Cosmopolitanism and Communion: Renegotiating Relations in Sara Suleri’s Meatless Days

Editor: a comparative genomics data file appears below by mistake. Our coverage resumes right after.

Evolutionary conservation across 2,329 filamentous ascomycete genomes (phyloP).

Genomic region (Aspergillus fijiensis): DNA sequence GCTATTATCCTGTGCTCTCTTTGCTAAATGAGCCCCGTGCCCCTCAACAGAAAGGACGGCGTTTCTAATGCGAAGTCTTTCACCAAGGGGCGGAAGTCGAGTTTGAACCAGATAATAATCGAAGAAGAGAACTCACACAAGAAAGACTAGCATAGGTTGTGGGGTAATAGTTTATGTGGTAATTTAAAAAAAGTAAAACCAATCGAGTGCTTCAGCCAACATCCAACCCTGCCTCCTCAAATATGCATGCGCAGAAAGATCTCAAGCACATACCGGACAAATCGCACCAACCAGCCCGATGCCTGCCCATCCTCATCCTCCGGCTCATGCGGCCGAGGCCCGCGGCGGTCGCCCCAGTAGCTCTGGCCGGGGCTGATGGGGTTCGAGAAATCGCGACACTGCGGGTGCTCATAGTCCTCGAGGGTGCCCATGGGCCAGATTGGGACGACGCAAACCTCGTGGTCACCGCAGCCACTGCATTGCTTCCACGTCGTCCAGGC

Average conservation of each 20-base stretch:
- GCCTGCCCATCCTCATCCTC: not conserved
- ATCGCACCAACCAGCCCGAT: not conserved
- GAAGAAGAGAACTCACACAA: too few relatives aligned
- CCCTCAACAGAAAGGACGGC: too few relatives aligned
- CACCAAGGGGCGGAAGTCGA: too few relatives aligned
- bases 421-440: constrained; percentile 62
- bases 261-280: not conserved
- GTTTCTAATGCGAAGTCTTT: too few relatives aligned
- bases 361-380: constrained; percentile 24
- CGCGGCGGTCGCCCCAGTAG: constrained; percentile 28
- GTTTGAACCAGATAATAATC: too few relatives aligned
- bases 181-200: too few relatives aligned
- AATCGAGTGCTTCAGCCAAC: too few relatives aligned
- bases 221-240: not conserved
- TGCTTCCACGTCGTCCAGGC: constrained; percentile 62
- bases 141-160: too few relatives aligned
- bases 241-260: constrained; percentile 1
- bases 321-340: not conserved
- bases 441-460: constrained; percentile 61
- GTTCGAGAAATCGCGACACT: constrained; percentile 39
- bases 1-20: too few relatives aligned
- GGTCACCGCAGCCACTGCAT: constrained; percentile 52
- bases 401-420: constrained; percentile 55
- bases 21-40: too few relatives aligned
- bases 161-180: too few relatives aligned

When used in regard to "Third World" or minority writers, the term cosmopolitan accrues levels of signification that reveal all sorts of contradictory feelings about such writers' "worldliness"; these mixed feelings are sometimes particularly vexed when the worldly writer is a woman. Sara Suleri's Meatless Days defies generic description and confuses strictly defined First and Third World literatures' aesthetic categorization. The author's tri-cultural influences (Pakistan, England, and the United States) and the text's hybrid nature cause both to appear like preceding eras' cosmopolitanisms; however, both style and voice are used subversively in Meatless Days. Meatless Days achieve this kind of critically self-conscious expression; its textual praxis puts particular emphasis on the scriptural presentation of the self, one informed by deconstructive theories of language. The power of Meatless Days emanates from Sara Suleri's ability to articulate the instructive yet painful forms of knowledge that loss, trauma, and political and personal disappointment impress upon the postcolonial subject.